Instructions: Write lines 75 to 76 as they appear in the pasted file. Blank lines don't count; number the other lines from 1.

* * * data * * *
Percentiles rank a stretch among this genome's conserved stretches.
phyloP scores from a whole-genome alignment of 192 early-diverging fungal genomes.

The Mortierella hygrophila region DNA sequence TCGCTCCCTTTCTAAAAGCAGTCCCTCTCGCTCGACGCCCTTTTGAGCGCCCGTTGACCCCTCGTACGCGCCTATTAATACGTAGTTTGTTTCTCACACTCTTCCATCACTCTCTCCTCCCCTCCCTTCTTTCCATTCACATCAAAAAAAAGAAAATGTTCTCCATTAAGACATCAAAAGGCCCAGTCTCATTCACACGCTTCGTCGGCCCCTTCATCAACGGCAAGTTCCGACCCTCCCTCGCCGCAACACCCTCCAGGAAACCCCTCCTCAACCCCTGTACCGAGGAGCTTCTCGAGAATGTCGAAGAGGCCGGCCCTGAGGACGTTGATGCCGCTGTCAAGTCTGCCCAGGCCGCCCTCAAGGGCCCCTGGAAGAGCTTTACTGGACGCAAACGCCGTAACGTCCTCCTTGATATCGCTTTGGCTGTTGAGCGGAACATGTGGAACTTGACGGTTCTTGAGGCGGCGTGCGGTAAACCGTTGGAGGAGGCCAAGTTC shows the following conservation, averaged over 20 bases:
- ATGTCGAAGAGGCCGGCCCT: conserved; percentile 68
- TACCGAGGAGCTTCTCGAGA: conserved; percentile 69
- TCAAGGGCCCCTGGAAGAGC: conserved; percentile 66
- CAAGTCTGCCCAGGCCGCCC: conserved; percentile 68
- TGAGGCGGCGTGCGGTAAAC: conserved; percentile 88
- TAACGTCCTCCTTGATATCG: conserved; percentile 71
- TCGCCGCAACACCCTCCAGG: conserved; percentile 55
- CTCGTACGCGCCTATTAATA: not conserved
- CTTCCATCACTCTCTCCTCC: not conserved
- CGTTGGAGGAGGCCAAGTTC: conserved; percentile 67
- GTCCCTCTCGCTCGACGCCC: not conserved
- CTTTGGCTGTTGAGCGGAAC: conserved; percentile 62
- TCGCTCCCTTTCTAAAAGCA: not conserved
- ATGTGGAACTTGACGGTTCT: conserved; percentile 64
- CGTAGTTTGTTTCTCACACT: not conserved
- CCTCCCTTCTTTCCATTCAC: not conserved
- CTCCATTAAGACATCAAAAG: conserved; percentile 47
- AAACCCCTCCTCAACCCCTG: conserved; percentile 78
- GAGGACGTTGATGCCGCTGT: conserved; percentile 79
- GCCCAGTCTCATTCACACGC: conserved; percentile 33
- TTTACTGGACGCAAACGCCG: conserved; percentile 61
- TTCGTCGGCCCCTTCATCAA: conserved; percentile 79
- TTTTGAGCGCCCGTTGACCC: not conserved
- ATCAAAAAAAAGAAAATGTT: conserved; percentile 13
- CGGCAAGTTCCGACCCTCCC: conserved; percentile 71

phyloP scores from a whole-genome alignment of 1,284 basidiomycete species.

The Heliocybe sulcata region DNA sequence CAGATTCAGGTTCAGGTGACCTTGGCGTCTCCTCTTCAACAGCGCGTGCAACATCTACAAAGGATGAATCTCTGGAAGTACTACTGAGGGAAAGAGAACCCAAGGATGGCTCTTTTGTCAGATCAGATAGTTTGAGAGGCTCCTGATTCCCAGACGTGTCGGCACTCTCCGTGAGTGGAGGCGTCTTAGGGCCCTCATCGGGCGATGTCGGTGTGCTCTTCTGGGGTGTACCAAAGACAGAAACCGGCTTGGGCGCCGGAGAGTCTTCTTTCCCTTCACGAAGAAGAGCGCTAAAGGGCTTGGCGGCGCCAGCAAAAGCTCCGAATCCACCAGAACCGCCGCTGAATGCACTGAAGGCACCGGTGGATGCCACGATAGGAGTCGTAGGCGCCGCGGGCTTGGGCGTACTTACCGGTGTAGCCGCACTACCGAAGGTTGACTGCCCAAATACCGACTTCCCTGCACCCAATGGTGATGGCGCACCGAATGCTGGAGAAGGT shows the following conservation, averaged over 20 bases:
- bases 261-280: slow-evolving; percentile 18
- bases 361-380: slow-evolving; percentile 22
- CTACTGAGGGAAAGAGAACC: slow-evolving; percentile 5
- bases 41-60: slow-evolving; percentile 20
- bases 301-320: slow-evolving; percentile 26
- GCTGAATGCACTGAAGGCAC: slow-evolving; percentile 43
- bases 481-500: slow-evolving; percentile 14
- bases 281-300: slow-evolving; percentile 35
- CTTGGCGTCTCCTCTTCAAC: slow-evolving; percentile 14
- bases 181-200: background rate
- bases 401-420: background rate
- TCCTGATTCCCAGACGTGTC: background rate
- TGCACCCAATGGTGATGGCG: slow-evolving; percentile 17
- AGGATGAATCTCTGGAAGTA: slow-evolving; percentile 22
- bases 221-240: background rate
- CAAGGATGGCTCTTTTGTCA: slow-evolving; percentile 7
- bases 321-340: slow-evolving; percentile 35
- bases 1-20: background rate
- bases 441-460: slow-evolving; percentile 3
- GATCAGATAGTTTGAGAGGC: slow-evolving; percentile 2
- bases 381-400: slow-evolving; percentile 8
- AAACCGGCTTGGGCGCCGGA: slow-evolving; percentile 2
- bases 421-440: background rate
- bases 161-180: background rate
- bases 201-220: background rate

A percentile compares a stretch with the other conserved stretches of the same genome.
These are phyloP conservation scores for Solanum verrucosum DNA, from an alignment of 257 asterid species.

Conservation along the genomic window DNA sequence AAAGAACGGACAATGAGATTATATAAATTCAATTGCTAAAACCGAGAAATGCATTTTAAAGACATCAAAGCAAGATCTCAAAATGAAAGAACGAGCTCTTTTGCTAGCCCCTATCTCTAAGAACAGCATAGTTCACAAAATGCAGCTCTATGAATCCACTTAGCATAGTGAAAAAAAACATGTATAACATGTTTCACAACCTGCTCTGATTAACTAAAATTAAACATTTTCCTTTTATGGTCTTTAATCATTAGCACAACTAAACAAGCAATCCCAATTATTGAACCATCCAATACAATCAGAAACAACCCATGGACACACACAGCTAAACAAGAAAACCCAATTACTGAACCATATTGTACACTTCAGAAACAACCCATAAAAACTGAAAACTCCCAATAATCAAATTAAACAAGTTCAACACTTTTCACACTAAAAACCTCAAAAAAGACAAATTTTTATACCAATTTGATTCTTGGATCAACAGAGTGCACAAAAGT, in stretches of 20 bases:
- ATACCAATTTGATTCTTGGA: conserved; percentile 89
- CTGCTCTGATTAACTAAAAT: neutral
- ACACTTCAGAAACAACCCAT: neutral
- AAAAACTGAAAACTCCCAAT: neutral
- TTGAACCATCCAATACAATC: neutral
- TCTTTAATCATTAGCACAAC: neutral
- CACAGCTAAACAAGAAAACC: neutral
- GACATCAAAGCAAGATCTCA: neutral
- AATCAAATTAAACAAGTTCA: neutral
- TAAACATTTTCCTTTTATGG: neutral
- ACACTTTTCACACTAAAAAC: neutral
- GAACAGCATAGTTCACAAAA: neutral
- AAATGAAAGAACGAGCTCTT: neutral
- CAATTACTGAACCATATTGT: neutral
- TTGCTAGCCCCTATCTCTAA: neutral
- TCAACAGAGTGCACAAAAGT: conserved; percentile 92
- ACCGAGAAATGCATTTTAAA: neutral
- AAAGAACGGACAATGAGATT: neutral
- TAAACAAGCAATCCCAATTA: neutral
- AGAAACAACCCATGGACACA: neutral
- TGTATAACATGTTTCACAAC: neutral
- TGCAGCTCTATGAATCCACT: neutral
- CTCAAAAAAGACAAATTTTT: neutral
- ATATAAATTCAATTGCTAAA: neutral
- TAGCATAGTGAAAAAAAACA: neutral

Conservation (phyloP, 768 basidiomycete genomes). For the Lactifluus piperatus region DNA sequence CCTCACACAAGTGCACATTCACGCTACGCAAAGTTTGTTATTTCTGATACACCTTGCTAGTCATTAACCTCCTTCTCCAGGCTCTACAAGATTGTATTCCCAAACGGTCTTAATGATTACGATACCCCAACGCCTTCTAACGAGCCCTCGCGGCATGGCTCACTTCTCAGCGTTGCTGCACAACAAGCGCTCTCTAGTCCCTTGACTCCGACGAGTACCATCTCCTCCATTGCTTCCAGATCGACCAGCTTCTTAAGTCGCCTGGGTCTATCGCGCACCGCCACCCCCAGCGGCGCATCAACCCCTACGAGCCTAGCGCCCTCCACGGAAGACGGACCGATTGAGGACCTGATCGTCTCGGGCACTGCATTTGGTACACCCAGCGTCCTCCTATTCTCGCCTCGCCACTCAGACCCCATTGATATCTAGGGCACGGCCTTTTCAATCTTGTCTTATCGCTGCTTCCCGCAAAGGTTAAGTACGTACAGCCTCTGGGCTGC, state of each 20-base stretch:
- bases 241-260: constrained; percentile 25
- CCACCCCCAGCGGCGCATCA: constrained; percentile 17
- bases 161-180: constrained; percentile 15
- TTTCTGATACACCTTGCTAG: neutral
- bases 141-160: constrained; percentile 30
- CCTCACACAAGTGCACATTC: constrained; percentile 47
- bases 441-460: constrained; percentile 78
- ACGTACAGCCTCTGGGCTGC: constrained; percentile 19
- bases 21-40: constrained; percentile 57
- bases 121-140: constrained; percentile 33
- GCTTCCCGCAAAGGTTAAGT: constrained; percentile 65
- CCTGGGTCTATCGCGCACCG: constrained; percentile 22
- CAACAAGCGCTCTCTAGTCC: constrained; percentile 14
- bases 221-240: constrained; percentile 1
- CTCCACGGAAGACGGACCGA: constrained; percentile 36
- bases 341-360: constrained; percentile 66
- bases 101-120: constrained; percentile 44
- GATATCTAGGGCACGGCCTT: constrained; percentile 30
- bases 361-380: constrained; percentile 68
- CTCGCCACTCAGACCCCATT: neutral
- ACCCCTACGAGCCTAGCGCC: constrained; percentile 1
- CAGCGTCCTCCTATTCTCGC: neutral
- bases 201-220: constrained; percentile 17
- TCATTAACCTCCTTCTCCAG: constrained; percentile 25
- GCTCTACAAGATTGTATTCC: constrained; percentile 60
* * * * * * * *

- ACCGAGAAATGCATTTTAAA: neutral
- AAAGAACGGACAATGAGATT: neutral